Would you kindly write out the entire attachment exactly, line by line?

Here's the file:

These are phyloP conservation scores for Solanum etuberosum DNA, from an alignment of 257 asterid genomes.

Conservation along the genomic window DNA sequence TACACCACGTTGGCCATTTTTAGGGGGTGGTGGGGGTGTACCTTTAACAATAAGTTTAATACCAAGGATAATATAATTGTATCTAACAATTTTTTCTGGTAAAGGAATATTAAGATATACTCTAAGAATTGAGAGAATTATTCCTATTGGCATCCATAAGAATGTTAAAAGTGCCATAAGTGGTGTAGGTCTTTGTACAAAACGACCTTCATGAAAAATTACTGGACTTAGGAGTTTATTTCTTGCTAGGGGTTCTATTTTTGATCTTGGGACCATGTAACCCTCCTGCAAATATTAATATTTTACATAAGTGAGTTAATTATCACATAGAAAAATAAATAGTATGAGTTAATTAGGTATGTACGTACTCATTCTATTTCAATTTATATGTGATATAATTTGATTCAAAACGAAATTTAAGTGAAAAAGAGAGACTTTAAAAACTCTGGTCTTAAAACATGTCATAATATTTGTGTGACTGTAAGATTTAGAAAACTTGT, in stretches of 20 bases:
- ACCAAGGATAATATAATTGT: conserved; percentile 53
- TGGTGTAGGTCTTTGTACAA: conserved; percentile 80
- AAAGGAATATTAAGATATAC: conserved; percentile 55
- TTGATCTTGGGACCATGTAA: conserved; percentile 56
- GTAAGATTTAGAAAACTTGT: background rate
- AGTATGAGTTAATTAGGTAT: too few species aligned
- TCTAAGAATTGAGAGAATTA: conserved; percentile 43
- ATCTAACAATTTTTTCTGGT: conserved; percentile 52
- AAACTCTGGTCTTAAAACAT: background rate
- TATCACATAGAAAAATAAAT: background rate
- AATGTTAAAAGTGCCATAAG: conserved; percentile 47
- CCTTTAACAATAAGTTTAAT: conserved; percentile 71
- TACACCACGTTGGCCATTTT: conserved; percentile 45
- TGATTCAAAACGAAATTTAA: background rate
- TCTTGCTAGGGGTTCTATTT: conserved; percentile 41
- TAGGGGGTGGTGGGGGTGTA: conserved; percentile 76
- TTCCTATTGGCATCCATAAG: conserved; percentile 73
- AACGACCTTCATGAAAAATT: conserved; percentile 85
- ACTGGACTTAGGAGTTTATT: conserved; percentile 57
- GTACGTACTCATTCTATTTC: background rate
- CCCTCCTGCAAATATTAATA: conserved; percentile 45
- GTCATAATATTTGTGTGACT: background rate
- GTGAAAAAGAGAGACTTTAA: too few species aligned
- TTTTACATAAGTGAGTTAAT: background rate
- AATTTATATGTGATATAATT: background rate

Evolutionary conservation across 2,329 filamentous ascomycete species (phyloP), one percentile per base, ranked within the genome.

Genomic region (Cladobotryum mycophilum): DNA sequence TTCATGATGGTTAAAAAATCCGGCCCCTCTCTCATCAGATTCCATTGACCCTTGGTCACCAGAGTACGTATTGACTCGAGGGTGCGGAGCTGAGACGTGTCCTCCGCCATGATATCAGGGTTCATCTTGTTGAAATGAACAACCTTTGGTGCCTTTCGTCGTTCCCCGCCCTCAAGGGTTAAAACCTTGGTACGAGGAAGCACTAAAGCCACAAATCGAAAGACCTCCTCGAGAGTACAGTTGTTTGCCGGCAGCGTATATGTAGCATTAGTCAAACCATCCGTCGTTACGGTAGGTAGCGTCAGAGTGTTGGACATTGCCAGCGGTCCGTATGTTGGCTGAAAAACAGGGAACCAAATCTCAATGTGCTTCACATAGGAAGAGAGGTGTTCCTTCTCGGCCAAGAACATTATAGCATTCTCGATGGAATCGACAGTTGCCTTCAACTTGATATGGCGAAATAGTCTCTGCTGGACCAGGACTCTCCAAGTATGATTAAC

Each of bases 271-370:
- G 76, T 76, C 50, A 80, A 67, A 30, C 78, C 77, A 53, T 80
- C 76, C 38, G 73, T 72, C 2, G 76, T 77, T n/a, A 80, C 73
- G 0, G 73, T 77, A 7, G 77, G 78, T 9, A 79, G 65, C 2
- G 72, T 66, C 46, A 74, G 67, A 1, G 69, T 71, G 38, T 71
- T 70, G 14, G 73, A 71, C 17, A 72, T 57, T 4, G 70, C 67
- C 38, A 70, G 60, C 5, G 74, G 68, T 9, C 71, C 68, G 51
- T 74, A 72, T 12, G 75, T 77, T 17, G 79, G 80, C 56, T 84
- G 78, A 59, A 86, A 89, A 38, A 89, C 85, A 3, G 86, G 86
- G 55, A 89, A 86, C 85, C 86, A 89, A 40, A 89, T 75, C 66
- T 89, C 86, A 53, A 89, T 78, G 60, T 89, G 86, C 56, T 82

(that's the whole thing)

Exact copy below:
These are phyloP conservation scores for Solanum etuberosum DNA, from an alignment of 257 asterid genomes.

Conservation along the genomic window DNA sequence TACACCACGTTGGCCATTTTTAGGGGGTGGTGGGGGTGTACCTTTAACAATAAGTTTAATACCAAGGATAATATAATTGTATCTAACAATTTTTTCTGGTAAAGGAATATTAAGATATACTCTAAGAATTGAGAGAATTATTCCTATTGGCATCCATAAGAATGTTAAAAGTGCCATAAGTGGTGTAGGTCTTTGTACAAAACGACCTTCATGAAAAATTACTGGACTTAGGAGTTTATTTCTTGCTAGGGGTTCTATTTTTGATCTTGGGACCATGTAACCCTCCTGCAAATATTAATATTTTACATAAGTGAGTTAATTATCACATAGAAAAATAAATAGTATGAGTTAATTAGGTATGTACGTACTCATTCTATTTCAATTTATATGTGATATAATTTGATTCAAAACGAAATTTAAGTGAAAAAGAGAGACTTTAAAAACTCTGGTCTTAAAACATGTCATAATATTTGTGTGACTGTAAGATTTAGAAAACTTGT, in stretches of 20 bases:
- ACCAAGGATAATATAATTGT: conserved; percentile 53
- TGGTGTAGGTCTTTGTACAA: conserved; percentile 80
- AAAGGAATATTAAGATATAC: conserved; percentile 55
- TTGATCTTGGGACCATGTAA: conserved; percentile 56
- GTAAGATTTAGAAAACTTGT: background rate
- AGTATGAGTTAATTAGGTAT: too few species aligned
- TCTAAGAATTGAGAGAATTA: conserved; percentile 43
- ATCTAACAATTTTTTCTGGT: conserved; percentile 52
- AAACTCTGGTCTTAAAACAT: background rate
- TATCACATAGAAAAATAAAT: background rate
- AATGTTAAAAGTGCCATAAG: conserved; percentile 47
- CCTTTAACAATAAGTTTAAT: conserved; percentile 71
- TACACCACGTTGGCCATTTT: conserved; percentile 45
- TGATTCAAAACGAAATTTAA: background rate
- TCTTGCTAGGGGTTCTATTT: conserved; percentile 41
- TAGGGGGTGGTGGGGGTGTA: conserved; percentile 76
- TTCCTATTGGCATCCATAAG: conserved; percentile 73
- AACGACCTTCATGAAAAATT: conserved; percentile 85
- ACTGGACTTAGGAGTTTATT: conserved; percentile 57
- GTACGTACTCATTCTATTTC: background rate
- CCCTCCTGCAAATATTAATA: conserved; percentile 45
- GTCATAATATTTGTGTGACT: background rate
- GTGAAAAAGAGAGACTTTAA: too few species aligned
- TTTTACATAAGTGAGTTAAT: background rate
- AATTTATATGTGATATAATT: background rate

Evolutionary conservation across 2,329 filamentous ascomycete species (phyloP), one percentile per base, ranked within the genome.

Genomic region (Cladobotryum mycophilum): DNA sequence TTCATGATGGTTAAAAAATCCGGCCCCTCTCTCATCAGATTCCATTGACCCTTGGTCACCAGAGTACGTATTGACTCGAGGGTGCGGAGCTGAGACGTGTCCTCCGCCATGATATCAGGGTTCATCTTGTTGAAATGAACAACCTTTGGTGCCTTTCGTCGTTCCCCGCCCTCAAGGGTTAAAACCTTGGTACGAGGAAGCACTAAAGCCACAAATCGAAAGACCTCCTCGAGAGTACAGTTGTTTGCCGGCAGCGTATATGTAGCATTAGTCAAACCATCCGTCGTTACGGTAGGTAGCGTCAGAGTGTTGGACATTGCCAGCGGTCCGTATGTTGGCTGAAAAACAGGGAACCAAATCTCAATGTGCTTCACATAGGAAGAGAGGTGTTCCTTCTCGGCCAAGAACATTATAGCATTCTCGATGGAATCGACAGTTGCCTTCAACTTGATATGGCGAAATAGTCTCTGCTGGACCAGGACTCTCCAAGTATGATTAAC

Each of bases 271-370:
- G 76, T 76, C 50, A 80, A 67, A 30, C 78, C 77, A 53, T 80
- C 76, C 38, G 73, T 72, C 2, G 76, T 77, T n/a, A 80, C 73
- G 0, G 73, T 77, A 7, G 77, G 78, T 9, A 79, G 65, C 2
- G 72, T 66, C 46, A 74, G 67, A 1, G 69, T 71, G 38, T 71
- T 70, G 14, G 73, A 71, C 17, A 72, T 57, T 4, G 70, C 67
- C 38, A 70, G 60, C 5, G 74, G 68, T 9, C 71, C 68, G 51
- T 74, A 72, T 12, G 75, T 77, T 17, G 79, G 80, C 56, T 84
- G 78, A 59, A 86, A 89, A 38, A 89, C 85, A 3, G 86, G 86
- G 55, A 89, A 86, C 85, C 86, A 89, A 40, A 89, T 75, C 66
- T 89, C 86, A 53, A 89, T 78, G 60, T 89, G 86, C 56, T 82